So what does this mean? With the university considering pulling support for March, I feel there is no longer any obligation for the students to support it either. Even if it remains open, there is no reason to think the agreement with the students will remain the same next year. We would work to ensure a student rate for access, but I don’t anticipate (and will strongly oppose) any “mandatory” fee. In the case that March is closed/outsourced, the student council is already considering the possibility of re-establishing a small fitness facility in the upcoming student union (where the old gym was anyways). The university is expected to make a decision in the next week, and we’ll relay that information as soon as we have it. In making decisions going forward, we will be aggressively soliciting opinions/ideas from all students.

Bottom line? I don’t think we’ll be getting a bill for the March center next year. (And if we don’t, you’d be able to pocket a $1000 raise.)

I admit to doing a less than stellar job at keeping all the students up to date on these details. Our communication systems are horribly flawed – I can’t personally send email to the entire GSO. I do present this kind of information at all the monthly GSO meetings, and promise to get meeting minutes posted here in a more timely fashion. I also subscribe to the “no news is good news” theory – I (and other GSO/Student Council Reps) do a lot of behind the scenes work. Maintaining the status quo isn’t an easy task, and rather than causing a panic by announcing all the possible problems, it’s usually easier to solve them, and hope nobody noticed. Had I known this announcement was being sent out this week, I would have posted this info earlier.

The real issue here is the financial support the university is giving to the basic sciences and graduate education. We shouldn’t be at the point where this type of accounting shift is driving a wedge between students and faculty. I am encouraging the graduate council representatives, program directors, and department chairs to discuss this openly with the students, so we can work together to fight for our piece of the pie at OHSU.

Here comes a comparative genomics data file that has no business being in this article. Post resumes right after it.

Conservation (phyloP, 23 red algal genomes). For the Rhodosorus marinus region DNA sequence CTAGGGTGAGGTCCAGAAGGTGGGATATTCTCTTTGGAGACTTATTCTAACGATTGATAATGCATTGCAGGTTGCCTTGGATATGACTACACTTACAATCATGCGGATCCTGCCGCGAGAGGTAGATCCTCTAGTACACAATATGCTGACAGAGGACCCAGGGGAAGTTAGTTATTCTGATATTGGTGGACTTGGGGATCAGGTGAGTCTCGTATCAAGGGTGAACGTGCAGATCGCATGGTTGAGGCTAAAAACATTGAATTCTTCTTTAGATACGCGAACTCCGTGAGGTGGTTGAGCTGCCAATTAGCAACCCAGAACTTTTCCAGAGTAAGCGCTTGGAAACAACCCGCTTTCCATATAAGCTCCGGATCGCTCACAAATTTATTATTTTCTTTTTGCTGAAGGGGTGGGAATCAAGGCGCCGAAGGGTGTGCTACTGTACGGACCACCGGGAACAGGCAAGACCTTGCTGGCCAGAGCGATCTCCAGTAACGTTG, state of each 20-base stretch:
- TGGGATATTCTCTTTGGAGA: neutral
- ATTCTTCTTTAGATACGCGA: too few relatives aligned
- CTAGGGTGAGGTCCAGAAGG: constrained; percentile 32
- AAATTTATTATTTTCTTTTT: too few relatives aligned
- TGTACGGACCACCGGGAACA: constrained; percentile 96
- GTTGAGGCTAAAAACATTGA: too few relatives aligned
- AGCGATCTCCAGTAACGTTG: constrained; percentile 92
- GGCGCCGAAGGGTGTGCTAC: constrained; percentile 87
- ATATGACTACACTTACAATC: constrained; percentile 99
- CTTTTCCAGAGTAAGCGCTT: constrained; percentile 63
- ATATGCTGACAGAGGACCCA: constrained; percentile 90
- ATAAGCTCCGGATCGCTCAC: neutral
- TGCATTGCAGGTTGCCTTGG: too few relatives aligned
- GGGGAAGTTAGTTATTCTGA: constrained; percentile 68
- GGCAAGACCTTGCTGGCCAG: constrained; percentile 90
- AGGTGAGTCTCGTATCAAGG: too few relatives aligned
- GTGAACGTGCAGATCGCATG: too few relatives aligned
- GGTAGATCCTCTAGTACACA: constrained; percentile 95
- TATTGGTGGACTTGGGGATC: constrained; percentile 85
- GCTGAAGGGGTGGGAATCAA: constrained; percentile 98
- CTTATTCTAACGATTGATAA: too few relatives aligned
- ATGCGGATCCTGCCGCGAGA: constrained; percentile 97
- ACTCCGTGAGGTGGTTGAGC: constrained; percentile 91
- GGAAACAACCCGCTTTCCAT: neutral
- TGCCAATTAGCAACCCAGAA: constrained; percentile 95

We’ll update information on this blog as it becomes available. Please use the comments section to discuss this openly.


Anonymous said...

As a former (!) student, two year GSO representative and Student Council Member, I want to add my two cents to this issue. Students should know that most of these decisions regarding financial student support of march were made years ago and our GSO and Student Council officers have spent the last year or two taking care of the fallout from these past commitments.

No bitching to Eric is allowed. If you think things should be different, go to GSO meetings and get involved. The "I don't have time" excuse does not apply here. Our elected representatives demonstrate the novel idea of successful multi-tasking. I suggest you give it a try if you are unhappy with the current situation. I think you will find, as I did, that there are numerous possibilities for innvolvement that you will find rewarding and that will, imagine this, also enhance your CV.
Best of luck.

Anonymous said...

I don't have time.

Anonymous said...

I'm kinda sick of being told that if we wanted our opinions to be heard, then we should be involved in GSO. First of all, that is bullshit. The point of GSO representation, or any government for that matter, is that there are officials who represent the entire body of people. I'm getting a PhD, if I don't have time to play politics or be involved in every decision making committee there is, that doesn't mean my opinion on how my stipend is spent doesn't matter. But instead of being interested in representing what a LOT of students told them, it seems some student representatives are more interested in doing whatever they want. Because the people who have the time and interest in being involved in student government and various task forces obviously have free time and would likely be more interested in a wellness center or student union. Other students though have families and children or other obligations that would keep them from both representing themselves at such meetings or using such ammenities. And yet they have to pay out of their pockets so that student with LESS responsibilites can have MORE fun. Basically a few students with too much time on their hands screwed the rest of us. Thanks.

And to be clear, I'm not saying that GSO or student government is a waste of time. It really is extremely important, and has done great things (I'm pretty happy to have vision and dental insurance). Lots of people involved in GSO and All hill are interested in representing the students' best interesets (like you). I'm not saying that choosing to use your free time to be involved with such things is bad. But many student don't have that free time or choose to use it elsewhere. They were obviously not considered when it was decided that mandating a ridiculously high gym fee was a good idea.